When she isn’t training, Gesior substitute teaches at local schools in Marquette. The work not only serves as a supplemental income, but also as way for her to stay connected to her post-skiing career — she has a degree in education from NMU. She also plans to help with CXC’s ‘Nordic Rocks’ for Schools program, an initiative that aims to get more youth involved with nordic skiing.
“That’s one of CXC’s major goals is to get Nordic Rocks in more of the schools. My relationship is getting it into Marquette this year,” Gesior explained, adding that the program has donated up to 30 pairs of nordic skis to more than 200 elementary schools.
“Kids can put them on with their snow boots and then they can walk literally from the gym outside to the door … You can imagine all these little kids, it’s hilarious,” she said. “So that’s just another side thing where I can connect my two passions together.”
Beyond training and teaching, the Bergkönig will be the most forthcoming of Gesior’s fall focus, along with the Level 4 ski-walking intervals she recommends as race prep for the Bergkönig trail’s hills. May the best Mountain King win.
The Workout: “Marquette Mountain Repeats”
Type: Level 4 Ski Walking Intervals
The workout should be hard to complete with a focus on an elevated heart rate and mental fortitude. Gesior usually incorporates this workout into her plan towards the end of her summer training cycle and and continues doing it once a week through the fall.
She suggested doing this workout without ski poles to prevent building up too much lactate while climbing.
“The best part about this workout is that you do not get as much lactate build up as you might on a bounding workout because you don’t have poles in your arms,” Gesior wrote in an email. “Instead, you can push your heart without building up too much lactate. This is a good workout during a week that you don’t want to necessarily build lactate but still want to get in a hard effort.”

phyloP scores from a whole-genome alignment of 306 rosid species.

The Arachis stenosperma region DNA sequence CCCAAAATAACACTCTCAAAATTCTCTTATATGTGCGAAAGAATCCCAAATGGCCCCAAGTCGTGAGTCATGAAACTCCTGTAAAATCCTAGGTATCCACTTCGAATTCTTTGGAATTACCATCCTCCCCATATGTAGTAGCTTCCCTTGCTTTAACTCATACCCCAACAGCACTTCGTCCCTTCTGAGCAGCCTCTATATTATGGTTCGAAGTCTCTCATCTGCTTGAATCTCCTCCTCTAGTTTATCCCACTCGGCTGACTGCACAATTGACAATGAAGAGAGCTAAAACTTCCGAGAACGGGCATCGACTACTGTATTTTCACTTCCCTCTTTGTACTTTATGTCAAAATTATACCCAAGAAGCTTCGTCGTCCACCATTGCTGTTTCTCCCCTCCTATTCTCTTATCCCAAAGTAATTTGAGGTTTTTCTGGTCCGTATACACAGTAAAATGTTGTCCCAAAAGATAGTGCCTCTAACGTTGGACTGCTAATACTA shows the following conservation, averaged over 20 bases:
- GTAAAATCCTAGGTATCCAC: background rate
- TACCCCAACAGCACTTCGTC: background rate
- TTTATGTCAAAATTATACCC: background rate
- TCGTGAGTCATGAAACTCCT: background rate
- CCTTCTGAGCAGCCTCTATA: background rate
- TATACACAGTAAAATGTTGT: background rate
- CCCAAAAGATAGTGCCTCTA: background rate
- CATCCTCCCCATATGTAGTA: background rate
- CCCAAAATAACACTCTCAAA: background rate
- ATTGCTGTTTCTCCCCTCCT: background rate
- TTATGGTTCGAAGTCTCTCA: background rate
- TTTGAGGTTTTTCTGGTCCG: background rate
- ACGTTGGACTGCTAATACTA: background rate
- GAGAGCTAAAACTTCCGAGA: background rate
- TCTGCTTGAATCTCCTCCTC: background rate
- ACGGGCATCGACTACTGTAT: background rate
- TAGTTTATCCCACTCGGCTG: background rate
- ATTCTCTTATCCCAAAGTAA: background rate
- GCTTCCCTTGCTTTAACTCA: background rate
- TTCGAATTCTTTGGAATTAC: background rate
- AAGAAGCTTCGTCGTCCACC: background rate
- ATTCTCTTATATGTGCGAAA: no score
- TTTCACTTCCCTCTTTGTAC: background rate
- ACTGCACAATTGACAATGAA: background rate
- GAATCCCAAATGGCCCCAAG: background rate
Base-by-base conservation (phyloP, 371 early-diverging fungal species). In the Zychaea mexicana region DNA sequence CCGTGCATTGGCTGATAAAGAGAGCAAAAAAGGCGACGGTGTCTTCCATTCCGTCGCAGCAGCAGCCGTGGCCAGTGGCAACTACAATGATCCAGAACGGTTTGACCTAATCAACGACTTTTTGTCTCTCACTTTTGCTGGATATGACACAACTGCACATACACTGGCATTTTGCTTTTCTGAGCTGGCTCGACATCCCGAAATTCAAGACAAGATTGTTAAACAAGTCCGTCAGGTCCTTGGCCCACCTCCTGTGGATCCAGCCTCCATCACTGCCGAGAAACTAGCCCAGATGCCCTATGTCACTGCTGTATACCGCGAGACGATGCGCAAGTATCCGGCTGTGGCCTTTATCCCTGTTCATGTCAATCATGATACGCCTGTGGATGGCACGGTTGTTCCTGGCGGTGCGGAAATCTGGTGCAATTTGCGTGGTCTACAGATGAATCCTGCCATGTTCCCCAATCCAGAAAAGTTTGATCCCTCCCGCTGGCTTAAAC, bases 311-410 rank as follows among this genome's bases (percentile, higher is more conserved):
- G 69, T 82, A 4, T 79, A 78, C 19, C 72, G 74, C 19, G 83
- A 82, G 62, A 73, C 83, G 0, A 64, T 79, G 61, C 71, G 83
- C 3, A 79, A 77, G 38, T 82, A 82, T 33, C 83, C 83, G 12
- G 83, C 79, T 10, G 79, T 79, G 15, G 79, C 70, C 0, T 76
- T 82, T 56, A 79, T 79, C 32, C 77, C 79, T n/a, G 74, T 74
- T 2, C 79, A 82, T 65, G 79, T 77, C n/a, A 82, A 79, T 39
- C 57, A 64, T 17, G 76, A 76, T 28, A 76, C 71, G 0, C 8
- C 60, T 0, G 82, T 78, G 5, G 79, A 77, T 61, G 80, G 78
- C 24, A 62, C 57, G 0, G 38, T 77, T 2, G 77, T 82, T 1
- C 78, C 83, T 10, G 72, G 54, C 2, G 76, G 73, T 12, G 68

Terrain: Small alpine hill (should take 4-5 minutes to ascend; Geisor recommends no more than 6 minutes)
Warmup: 20-25 minutes jogging with a couple minutes of Level 3 toward the end of the warmup followed by strides
The set: 5-8 x 4-minute ascents; off time is amount of time it takes to descend the hill
The first 4-minute set should be done at the high end of a Level 3 pace. Each consecutive set should be done slightly faster.
“This workout is an interval ski walking workout so you ski walk up the hill swinging your arms as if you are classic skiing and you should be going at Level 3-plus into Level 4,” Gesior explained.
Cool down: 20-30 minutes easy jogging
Total time: 1.5 to 2 hours
Gesior’s Golden Rules:
- Record; don’t get wrecked. Since each ascent should be faster than the previous one, Gesior indicated that recording times should not be overlooked, nor should going to hard from the start. “It is important to keep track of your times on each interval because you want to have your last ones be faster than your first ones,” she wrote. “You want to do the first one starting in L-3 and then you go for a faster time on each consecutive interval. The majority of the intervals are done in Level 4 and you should strive to push the pass towards the end of each interval as well as the last few intervals in your set.”
- Make mental note. Don’t be afraid to use the intervals as practice for pushing past negative thoughts that might pay visit during competitions. “You should be focusing on your mental toughness that you tap into during races,” she wrote. “You should remember to use good ski walking technique in your legs as well as using your arms as if you were striding.”
Gabby Naranja considers herself a true Mainer, having grown up in the northern most part of the state playing hockey and roofing houses with her five brothers. She graduated from Bates College where she ran cross-country, track, and nordic skied. She spent this past winter in Europe and is currently in Montana enjoying all that the U.S. northwest has to offer.